“You Athenians, I see that in every respect you are very religious. For as I walked around looking carefully at your shrines, I even discovered an altar inscribed, ‘To an Unknown God.’ What therefore you unknowingly worship, I proclaim to you” (Acts 17:22-23).
The analogy between Islam and the Athenians is that both are aiming at the true God, even if they were missing. For the Athenians they were blind and could not see where to aim, the Church seems to be suggesting that Muslims are in fact aiming at the correct target, even if they miss very badly. St. John Paul II in his book-length interview, Crossing the Threshold of Hope suggests the same thing:
“Some of the most beautiful names in the human language are given to the God of the Koran, but He is ultimately a God outside of the world, a God who is only Majesty, never Emmanuel, God with us. Islam is not a religion of redemption. There is no room for the Cross and the Resurrection. Jesus is mentioned, but only as a prophet who prepares for the last prophet, Muhammad. There is also mention of Mary, His Virgin Mother, but the tragedy of redemption is completely absent. For this reason not only the theology but also the anthropology of Islam is very distant from Christianity.”(Emphasis added).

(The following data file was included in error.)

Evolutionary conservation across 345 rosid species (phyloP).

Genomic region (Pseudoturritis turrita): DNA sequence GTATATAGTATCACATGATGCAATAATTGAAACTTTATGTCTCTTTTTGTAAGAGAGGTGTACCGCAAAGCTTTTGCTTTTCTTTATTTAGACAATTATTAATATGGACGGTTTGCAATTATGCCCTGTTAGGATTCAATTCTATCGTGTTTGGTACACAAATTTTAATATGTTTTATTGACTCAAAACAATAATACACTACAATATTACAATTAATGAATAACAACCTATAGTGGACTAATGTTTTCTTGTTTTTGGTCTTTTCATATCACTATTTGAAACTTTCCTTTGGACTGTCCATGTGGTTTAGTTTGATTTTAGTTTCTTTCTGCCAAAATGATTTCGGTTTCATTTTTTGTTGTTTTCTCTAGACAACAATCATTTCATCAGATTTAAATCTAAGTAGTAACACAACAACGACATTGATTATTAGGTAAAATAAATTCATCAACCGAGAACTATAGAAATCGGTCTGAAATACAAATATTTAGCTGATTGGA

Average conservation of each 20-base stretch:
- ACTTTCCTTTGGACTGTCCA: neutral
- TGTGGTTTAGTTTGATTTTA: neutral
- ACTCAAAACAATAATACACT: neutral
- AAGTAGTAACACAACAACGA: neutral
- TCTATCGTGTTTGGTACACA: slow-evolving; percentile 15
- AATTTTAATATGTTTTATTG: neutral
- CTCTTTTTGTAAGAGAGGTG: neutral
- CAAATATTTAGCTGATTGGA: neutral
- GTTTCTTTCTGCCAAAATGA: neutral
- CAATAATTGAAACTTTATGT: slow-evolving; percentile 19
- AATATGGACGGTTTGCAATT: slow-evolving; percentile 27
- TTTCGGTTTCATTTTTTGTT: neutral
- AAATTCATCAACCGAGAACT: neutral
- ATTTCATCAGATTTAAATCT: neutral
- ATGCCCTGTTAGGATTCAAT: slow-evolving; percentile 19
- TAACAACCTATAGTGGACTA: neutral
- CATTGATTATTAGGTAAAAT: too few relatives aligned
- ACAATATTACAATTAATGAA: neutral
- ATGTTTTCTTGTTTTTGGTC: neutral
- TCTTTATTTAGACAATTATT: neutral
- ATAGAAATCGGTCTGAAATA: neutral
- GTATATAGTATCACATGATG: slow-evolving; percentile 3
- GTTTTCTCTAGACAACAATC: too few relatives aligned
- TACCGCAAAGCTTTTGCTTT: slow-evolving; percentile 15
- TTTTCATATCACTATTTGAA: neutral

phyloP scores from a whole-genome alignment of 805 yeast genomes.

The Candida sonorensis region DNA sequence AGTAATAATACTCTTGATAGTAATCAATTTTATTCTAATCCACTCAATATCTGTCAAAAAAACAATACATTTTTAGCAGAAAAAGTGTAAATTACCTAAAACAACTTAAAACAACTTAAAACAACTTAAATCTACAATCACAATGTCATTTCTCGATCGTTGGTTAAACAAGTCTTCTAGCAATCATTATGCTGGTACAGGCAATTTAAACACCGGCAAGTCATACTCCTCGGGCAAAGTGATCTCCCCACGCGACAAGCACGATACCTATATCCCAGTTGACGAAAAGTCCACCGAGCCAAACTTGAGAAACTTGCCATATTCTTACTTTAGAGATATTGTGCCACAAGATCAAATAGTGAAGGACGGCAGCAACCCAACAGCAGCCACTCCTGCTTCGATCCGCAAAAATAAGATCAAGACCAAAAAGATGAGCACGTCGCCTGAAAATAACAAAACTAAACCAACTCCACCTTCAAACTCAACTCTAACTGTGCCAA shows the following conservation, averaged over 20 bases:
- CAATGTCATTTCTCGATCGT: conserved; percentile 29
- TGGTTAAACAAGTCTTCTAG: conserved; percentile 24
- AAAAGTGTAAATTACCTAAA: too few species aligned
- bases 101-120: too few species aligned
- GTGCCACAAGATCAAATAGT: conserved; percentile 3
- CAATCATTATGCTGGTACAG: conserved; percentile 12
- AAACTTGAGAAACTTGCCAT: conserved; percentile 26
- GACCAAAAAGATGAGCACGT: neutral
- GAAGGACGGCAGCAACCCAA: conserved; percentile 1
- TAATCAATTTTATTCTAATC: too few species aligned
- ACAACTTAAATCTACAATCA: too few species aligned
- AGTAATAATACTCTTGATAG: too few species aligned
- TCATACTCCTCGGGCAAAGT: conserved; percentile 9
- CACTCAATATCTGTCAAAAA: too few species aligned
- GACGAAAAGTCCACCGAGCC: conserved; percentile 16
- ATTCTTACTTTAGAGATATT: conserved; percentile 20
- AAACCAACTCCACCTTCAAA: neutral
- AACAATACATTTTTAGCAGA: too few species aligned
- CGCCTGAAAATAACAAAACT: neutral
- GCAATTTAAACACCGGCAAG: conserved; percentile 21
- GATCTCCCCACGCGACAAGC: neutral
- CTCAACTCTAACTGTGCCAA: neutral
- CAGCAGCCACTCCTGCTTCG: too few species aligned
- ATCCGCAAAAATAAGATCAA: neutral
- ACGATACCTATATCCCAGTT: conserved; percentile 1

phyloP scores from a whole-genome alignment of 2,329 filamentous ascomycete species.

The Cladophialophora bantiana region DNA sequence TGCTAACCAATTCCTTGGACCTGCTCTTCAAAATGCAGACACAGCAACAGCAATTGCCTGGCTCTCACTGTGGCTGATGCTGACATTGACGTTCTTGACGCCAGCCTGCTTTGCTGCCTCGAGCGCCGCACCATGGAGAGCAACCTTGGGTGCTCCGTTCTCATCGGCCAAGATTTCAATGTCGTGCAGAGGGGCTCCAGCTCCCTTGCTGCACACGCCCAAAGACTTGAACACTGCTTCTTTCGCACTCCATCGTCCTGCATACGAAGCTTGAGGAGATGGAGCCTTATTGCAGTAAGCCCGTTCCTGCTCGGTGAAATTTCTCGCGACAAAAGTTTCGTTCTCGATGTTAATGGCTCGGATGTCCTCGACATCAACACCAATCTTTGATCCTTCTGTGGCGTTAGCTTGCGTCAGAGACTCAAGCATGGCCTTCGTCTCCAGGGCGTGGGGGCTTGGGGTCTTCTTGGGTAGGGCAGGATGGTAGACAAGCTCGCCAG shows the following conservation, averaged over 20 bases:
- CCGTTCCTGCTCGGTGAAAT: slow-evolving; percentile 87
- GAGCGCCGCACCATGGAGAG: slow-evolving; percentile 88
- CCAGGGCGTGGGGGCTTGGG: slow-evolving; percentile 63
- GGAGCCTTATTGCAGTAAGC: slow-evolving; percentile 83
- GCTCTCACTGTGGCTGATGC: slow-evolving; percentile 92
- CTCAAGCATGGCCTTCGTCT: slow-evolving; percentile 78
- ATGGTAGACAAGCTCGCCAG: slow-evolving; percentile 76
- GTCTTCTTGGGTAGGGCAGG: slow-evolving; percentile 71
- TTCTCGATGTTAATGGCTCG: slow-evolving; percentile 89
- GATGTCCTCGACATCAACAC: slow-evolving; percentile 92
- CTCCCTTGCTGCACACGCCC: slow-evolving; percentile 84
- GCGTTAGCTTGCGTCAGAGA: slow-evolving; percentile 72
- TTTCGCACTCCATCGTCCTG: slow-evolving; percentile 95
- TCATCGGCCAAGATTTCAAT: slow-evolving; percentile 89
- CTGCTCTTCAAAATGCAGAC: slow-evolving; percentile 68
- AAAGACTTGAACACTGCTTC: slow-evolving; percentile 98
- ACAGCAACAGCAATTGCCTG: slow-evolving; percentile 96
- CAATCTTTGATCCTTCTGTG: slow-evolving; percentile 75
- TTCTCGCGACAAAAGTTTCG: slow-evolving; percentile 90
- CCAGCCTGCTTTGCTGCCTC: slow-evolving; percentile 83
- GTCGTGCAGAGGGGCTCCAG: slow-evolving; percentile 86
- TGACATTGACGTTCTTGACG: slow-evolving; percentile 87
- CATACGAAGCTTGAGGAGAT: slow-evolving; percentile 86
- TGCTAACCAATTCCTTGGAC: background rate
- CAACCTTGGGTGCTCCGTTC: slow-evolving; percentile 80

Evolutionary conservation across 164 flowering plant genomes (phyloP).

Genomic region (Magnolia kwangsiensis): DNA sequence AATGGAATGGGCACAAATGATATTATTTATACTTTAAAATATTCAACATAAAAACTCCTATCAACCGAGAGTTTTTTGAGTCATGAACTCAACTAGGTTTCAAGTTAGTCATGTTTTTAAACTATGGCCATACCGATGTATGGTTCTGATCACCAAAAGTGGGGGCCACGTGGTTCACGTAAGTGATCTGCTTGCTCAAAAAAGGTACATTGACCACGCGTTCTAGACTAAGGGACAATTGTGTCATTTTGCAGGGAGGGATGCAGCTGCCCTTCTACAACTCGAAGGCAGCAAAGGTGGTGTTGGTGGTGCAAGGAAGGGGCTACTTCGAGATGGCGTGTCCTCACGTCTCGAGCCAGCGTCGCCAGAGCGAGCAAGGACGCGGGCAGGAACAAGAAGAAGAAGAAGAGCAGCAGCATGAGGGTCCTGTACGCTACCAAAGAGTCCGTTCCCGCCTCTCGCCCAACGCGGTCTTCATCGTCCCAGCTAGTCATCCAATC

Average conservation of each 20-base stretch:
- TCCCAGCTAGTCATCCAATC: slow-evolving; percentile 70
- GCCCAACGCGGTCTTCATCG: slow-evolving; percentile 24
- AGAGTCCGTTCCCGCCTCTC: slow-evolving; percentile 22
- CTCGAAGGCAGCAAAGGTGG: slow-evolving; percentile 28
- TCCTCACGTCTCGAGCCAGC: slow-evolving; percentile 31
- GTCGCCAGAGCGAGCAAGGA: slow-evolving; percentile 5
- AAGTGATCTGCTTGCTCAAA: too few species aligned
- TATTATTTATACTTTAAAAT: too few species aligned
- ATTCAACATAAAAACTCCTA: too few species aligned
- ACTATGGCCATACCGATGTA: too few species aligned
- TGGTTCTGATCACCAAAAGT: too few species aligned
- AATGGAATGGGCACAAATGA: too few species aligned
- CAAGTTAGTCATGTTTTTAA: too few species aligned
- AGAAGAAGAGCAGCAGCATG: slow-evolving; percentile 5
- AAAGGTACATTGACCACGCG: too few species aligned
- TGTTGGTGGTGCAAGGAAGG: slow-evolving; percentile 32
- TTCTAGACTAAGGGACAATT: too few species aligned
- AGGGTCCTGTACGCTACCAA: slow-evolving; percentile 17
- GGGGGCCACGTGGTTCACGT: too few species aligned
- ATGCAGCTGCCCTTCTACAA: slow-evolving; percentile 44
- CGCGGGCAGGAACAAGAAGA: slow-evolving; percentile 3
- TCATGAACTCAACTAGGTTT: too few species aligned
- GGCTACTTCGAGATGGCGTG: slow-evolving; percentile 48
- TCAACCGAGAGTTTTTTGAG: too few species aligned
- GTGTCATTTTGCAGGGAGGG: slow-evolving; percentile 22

All of which leads to another oft-asked question, namely:
Is the God of Islam the “same” God as the Christian God?
In a 1999 General Audience, John Paul II seems to give an answer to this in the affirmative. But in many ways this is the wrong question. Whether we classify Islam as a Christian heresy or not isn’t really that important. What is important is to understand how fundamentally flawed their conception of God is and to show them the freedom that Christ is offering to them.
In St. John’s Gospel (8:31-59), Jesus engages “those Jews who believed in Him” regarding the question of Abraham’s fatherhood. He tells them that they are indeed children of Abraham, but not children of the promise like Isaac, but slave children like Ishmael. Rather than seeing God as master, they should look upon Him as Father.
This dialogue could very easily be applied to “dialogue” between Christians and Muslims. For Muslims, Allah is Master and man his slaves. He is not Father, and has no sons. To call Allah Father is a great sin in Islamic law. And yet, like Jesus, we need to offer to them the “freedom of the children of God” (Romans 8:21) by introducing them to God as Father.
Despite the fact that it may be met with hostility, Christians need to show Muslims the Fatherhood of God. Ultimately it is God as Father that meets every longing of the human heart. The path to evangelizing Muslims lies precisely in this—“formed by Divine teaching” having the courage to call Him Our Father.